In case you missed them, check out my previous blogs from Ol Pajeta Conservancy.
This is my final installment of the series, where I’ll show some lesser appreciated animals from the preserve. We saw quite a bit for a such a short trip, but regrettably we didn’t see any big cats like lion or leopard.
1: Cape buffalo can be aggressive, and this guy looked like he wanted to murder us. They are responsible for dozens of deaths every year. They can weigh over a ton, and are one of the big five game animals. This particular one had recently coated himself in mud, they do this to protect themselves from pests.
2: While we were on the game drive, we encountered a rancher tending to his Ankole longhorn cattle. These cattle are domesticated throughout Africa. They have massive horns, so large you wonder how they can keep their heads up.
3: This majestic antelope is called a waterbuck. Only male waterbuck have horns. They are called waterbuck because they are always close to a water source.
4: The hartebeest is another breed of antelope. They have a unique look to them with their elongated faces and oddly shaped horns.
5: Thomson’s gazelle are named for the Scottish explorer Joseph Thompson, who explored the African continent in the 1880s. They were considered near threatened by the IUCN, but were upgraded to least concern. They only exist in Kenya and Tanzania.
6: This is a reticulated giraffe, one of the nine subspecies of giraffe. You can tell the various subspecies apart by the pattern of their coat. Reticulated giraffe have well defined patches of brown with sharp borders. These giraffes are considered endangered by the IUCN, while 3 subspecies are critically endangered. Only one subspecies is considered least concern.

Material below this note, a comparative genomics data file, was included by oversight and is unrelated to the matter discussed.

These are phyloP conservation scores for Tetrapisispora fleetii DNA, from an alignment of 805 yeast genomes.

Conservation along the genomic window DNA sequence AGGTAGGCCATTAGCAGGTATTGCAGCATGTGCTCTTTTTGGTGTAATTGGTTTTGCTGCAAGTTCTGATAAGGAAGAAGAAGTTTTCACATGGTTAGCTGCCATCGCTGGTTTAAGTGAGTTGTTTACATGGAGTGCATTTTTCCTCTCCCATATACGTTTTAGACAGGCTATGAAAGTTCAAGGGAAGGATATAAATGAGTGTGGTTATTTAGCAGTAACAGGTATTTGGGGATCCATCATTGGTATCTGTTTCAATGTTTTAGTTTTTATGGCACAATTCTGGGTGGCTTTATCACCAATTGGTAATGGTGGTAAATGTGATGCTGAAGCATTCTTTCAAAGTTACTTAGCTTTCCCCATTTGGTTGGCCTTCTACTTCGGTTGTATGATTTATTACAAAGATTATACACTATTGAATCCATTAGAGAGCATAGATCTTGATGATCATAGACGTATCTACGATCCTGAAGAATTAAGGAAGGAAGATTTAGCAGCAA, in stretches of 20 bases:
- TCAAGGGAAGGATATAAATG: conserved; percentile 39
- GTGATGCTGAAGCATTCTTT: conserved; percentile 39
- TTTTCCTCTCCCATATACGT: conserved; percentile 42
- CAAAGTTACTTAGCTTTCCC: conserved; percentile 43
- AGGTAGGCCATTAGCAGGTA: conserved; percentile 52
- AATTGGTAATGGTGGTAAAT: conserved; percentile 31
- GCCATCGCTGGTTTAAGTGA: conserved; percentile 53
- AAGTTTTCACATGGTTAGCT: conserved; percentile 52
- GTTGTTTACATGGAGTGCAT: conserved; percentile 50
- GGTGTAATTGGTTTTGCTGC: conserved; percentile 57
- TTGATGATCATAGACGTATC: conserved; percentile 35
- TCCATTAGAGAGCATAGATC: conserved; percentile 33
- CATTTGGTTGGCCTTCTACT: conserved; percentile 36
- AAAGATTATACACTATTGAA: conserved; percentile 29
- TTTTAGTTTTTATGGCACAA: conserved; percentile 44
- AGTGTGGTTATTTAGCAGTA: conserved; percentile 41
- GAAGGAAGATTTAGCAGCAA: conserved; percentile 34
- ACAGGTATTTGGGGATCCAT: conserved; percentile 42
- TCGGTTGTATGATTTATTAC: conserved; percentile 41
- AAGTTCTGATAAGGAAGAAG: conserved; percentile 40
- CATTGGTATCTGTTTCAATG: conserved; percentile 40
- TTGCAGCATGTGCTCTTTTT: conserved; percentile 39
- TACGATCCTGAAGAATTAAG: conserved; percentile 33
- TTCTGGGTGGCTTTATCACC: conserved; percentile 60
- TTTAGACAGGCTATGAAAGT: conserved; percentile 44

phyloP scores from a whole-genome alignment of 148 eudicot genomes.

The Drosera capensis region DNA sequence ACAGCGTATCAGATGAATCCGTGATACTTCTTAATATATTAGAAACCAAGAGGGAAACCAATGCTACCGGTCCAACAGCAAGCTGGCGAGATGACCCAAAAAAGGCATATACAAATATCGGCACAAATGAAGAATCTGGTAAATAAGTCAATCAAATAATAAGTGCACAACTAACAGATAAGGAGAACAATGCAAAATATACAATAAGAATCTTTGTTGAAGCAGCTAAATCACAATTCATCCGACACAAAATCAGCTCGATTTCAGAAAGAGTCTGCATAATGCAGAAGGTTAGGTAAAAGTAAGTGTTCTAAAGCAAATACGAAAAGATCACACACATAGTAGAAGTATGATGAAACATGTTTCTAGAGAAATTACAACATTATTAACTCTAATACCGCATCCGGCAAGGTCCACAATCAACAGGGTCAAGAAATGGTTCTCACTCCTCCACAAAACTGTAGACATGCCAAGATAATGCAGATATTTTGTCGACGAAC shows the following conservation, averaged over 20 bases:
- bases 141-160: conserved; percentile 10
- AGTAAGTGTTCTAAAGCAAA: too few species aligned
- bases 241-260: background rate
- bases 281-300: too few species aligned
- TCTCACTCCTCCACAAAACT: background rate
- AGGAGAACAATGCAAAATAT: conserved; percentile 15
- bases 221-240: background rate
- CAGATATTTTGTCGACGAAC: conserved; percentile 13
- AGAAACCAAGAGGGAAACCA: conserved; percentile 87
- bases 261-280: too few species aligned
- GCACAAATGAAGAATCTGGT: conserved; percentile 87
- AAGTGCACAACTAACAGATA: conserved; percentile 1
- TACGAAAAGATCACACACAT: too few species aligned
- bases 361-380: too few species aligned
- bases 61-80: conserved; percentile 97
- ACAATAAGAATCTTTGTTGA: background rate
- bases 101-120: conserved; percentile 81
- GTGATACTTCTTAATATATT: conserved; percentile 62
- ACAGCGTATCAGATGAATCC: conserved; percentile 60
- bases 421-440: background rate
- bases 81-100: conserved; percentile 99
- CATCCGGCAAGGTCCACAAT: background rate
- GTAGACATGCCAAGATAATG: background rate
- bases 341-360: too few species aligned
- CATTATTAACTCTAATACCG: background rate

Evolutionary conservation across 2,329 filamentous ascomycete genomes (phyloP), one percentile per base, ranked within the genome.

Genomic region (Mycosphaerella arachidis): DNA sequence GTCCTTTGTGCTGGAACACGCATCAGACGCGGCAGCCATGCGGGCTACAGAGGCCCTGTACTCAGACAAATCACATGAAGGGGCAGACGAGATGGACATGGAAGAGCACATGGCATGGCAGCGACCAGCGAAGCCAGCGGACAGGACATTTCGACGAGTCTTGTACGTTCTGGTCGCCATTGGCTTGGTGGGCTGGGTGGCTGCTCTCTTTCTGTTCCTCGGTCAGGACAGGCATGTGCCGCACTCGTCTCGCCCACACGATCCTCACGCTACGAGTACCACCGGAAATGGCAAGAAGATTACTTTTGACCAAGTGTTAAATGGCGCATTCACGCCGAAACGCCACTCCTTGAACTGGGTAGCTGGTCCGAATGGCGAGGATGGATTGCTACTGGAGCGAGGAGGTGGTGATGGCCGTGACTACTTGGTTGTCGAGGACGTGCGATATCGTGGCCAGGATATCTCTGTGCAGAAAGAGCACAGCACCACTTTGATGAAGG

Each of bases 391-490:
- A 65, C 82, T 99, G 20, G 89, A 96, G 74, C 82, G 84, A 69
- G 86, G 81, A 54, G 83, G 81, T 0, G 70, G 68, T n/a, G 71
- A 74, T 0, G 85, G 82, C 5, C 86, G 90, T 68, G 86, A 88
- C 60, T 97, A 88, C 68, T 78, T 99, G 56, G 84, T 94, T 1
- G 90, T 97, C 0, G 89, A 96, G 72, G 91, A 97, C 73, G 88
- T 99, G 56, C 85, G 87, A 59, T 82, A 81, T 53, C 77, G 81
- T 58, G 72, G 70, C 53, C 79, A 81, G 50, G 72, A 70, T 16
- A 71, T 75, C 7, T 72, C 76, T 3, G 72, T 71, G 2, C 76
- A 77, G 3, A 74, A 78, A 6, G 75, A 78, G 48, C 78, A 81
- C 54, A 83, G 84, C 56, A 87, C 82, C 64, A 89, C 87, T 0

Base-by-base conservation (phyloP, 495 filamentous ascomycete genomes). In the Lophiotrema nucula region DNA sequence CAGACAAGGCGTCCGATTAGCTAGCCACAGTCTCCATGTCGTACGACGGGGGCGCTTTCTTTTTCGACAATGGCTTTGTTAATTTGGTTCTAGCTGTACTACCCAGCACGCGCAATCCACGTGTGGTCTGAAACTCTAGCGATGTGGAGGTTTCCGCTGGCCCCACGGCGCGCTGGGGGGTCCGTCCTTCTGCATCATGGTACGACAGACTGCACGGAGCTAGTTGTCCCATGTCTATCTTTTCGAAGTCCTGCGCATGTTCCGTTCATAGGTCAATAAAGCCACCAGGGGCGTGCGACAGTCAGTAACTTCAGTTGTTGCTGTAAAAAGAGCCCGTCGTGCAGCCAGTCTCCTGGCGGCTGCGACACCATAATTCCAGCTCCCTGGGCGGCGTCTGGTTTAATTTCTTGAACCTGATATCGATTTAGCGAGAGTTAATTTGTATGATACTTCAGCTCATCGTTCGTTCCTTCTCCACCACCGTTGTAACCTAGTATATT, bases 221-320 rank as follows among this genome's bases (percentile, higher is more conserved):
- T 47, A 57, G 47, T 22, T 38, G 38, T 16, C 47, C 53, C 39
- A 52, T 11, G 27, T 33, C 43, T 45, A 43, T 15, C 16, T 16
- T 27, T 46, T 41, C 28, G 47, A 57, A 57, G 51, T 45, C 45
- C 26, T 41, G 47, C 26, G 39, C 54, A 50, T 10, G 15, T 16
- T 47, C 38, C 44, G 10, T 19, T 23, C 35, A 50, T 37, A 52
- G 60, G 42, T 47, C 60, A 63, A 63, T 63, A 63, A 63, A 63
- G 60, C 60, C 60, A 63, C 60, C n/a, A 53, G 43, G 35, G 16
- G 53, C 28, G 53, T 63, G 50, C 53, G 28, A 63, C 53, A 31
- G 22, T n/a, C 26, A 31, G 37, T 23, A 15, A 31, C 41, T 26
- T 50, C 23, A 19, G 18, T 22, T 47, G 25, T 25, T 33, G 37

7: The northern white-crowned shrike is a tiny bird with a loud high-pitched squawk. When I heard this bird and look, I had to do a double-take. I was shocked so much noise could come from such a tiny critter!
8: This beauty is a white-bellied go-away-bird. I really like his long horizontally striped black and white tail. He also had a cool tuft of feathers on the top of his head.
9: This an appropriately named yellow necked spurfowl. This one is a male because he has spurs on the back of his legs.
10: A helmeted guinea fowl. There were thousands of these birds at the conservancy. I was told they are delicious. I wondered why they didn’t serve them at the lodge.
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Ol Pajeta Conservancy to help support the preservation of these awesome animals. I hope that you enjoyed my travel photos and commentary, and will return for more travel content in the future.